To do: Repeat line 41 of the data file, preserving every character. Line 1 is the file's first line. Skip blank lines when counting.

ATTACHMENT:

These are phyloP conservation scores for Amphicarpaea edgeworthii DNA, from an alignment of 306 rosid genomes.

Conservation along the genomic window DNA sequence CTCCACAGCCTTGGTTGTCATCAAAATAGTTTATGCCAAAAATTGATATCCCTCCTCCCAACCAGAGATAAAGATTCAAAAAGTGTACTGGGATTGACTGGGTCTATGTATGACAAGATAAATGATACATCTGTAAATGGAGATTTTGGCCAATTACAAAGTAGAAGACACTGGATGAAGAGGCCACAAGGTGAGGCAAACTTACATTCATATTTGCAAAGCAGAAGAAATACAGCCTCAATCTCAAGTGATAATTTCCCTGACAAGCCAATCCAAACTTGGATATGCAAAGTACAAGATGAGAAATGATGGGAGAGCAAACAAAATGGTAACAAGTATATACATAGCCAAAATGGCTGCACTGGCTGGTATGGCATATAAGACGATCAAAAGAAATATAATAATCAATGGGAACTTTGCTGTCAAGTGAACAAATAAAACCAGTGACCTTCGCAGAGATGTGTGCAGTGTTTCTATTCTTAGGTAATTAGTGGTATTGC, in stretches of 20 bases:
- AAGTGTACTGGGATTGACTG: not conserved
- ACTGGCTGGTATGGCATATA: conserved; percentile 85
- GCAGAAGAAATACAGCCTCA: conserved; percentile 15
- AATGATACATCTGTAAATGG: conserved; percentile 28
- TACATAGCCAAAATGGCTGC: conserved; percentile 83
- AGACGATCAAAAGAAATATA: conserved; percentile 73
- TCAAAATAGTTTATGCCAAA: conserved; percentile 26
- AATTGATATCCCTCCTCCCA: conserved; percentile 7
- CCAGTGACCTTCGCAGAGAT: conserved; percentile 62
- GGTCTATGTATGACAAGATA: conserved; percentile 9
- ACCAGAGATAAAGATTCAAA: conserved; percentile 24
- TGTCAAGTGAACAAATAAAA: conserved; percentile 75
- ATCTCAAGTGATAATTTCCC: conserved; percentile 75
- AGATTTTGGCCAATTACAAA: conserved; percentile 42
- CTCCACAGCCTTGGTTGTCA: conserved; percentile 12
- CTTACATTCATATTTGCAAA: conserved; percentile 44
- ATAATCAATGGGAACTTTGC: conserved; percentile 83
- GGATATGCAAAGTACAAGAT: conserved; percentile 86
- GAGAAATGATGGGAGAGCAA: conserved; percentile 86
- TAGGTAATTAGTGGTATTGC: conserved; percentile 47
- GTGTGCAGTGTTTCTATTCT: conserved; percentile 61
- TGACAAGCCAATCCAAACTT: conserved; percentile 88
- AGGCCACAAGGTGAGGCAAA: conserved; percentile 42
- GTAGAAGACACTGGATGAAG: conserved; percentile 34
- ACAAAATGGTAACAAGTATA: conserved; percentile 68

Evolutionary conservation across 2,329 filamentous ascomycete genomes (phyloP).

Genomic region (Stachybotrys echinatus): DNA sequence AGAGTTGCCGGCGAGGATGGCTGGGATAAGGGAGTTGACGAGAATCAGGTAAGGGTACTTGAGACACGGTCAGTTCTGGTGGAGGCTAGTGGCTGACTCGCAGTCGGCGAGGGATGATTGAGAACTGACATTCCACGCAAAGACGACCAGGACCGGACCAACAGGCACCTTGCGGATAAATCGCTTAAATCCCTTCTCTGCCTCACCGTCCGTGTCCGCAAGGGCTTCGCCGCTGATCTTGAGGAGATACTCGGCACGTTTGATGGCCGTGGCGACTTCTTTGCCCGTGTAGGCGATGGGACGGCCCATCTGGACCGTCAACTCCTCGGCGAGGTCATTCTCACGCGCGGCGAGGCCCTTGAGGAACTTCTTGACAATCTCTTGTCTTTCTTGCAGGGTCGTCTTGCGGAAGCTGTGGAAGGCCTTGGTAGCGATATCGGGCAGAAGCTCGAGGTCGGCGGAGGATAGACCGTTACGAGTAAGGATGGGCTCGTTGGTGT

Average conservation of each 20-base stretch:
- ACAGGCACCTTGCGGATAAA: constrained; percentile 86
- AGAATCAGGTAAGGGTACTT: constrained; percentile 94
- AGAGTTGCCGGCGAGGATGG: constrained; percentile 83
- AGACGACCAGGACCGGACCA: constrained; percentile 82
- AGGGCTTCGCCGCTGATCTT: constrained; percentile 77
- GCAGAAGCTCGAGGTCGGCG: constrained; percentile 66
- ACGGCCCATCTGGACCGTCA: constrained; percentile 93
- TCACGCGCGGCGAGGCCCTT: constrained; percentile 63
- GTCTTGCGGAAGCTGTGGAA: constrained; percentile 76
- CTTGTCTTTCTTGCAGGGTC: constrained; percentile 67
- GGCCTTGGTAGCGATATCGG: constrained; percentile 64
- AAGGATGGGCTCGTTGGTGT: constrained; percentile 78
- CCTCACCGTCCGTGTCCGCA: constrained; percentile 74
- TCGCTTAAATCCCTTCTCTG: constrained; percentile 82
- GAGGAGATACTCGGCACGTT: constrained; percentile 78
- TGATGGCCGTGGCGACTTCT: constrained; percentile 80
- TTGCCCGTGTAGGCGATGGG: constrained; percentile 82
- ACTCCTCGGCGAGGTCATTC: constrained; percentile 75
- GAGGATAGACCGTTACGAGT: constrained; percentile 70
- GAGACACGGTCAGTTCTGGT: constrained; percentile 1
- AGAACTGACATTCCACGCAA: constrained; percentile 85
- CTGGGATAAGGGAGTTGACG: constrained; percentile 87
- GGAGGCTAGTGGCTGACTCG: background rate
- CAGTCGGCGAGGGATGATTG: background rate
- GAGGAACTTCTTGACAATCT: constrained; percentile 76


- GGCCTTGGTAGCGATATCGG: constrained; percentile 64